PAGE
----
more specific information and may include evidence
    to support.
    i. Related to the first sub-point,
    but again, provides even more
    detailed information/evidence.
    C. Sub-point: Related to the main point, but provides
    more specific information and may include evidence
    to support.
    i. Related to the first sub-point,
    but again, provides even more
    detailed information/evidence.
    Minor Transition: This sentence shows movement from point A to point B.
    I.Main Point: Provide a general opening sentence which previews information and
    evidence to come in the sub-points below. (Note: Keep sub-points in pairs at minimum). A. Sub-point: Related to the main point, but provides more specific information and may include evidence to support. (Note: keep sentences simple and
    make sure the information is in clear
    “groupings”).
    B. Sub-point: Related to the main point, but provides
    more specific information and may include evidence
    to support.
    i. Related to the first sub-point,
    but again, provides even more
    detailed information/evidence.
    C. Sub-point: Related to the main point, but provides
    more specific information and may include evidence
    to support.
    i. Related to the first sub-point,
    but again, provides even more
    detailed information/evidence.
    Minor Transition: This sentence shows movement from point B to point C.
    I.Main Point: Provide a general opening sentence which previews information and
    evidence to come in the sub-points below. (Note: Keep sub-points in pairs at minimum). A. Sub-point: Related to the main point, but provides more specific information and may include evidence to support. (Note: keep sentences simple and
    make sure the information is in clear
    “groupings”).
    B. Sub-point: Related to the main point, but provides
    more specific information and may include evidence
    to support.
    i. Related to the first sub-point,
    but again, provides even more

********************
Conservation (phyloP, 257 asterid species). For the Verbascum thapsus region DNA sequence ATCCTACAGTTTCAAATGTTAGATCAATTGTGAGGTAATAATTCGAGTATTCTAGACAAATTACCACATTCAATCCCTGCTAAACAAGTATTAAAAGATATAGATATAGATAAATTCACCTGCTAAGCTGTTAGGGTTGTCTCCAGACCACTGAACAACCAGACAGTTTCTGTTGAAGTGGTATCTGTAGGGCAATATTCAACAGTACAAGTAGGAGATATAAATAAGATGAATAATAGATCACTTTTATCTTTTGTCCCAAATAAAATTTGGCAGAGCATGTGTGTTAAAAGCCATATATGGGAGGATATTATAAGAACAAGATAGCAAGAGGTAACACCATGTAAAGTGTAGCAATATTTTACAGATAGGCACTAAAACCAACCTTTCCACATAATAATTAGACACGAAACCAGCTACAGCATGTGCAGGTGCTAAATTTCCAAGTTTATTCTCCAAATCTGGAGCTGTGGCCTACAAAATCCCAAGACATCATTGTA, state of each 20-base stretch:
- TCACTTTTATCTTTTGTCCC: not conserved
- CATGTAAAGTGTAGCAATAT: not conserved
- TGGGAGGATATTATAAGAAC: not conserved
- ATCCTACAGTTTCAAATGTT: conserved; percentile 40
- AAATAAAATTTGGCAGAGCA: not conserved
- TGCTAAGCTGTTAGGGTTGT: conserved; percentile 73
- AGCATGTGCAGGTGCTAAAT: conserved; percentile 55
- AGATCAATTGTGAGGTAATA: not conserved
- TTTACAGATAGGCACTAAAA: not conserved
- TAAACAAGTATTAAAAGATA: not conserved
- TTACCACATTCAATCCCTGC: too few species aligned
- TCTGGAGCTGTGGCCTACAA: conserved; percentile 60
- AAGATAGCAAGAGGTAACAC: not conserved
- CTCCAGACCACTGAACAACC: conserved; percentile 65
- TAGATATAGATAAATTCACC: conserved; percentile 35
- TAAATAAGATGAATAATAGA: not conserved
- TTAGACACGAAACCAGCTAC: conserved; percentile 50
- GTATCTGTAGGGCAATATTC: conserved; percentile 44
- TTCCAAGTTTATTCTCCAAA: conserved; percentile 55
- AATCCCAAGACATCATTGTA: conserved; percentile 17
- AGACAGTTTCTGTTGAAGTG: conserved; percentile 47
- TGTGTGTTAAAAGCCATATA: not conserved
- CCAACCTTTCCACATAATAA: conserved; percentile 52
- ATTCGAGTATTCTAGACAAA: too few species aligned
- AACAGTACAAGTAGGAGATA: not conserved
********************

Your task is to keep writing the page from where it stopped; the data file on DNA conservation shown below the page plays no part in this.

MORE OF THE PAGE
detailed information/evidence.
    C. Sub-point: Related to the main point, but provides
    more specific information and may include evidence
    to support.
    i. Related to the first sub-point,
    but again, provides even more
    detailed information/evidence.
    MAJOR TRANSITION: This sentence should move the audience from your
    body into your conclusion.
    CONCLUSION (All capital letters)
    I. Review Statement: This statement should reiterate
    your points again to summarize what your audience learned about in your
    speech. Make sure to include all of your main points. This should be the
    mirror image of your preview statement but written/spoken in past tense,
    “Today we have learned about…”
    II. Final Thought: This sentence(s) leave your audience
    with a great last impression of you and your speech/information. Like the
    attention getter, you can use devices such as a quote, question, story,
    joke, etc. to create a lasting memory. Better yet! Tie it to your attention
    getter.
    WORKS CITED
    Your works cited should represent ONLY the information/evidence you use
    within your speech as opposed to all of the information you
    researched. Make sure to put citations in MLA or APA format and list
    in alphabetical order according to last name of the authors.
    Any source that is in your Works Cited page must have a match in the text.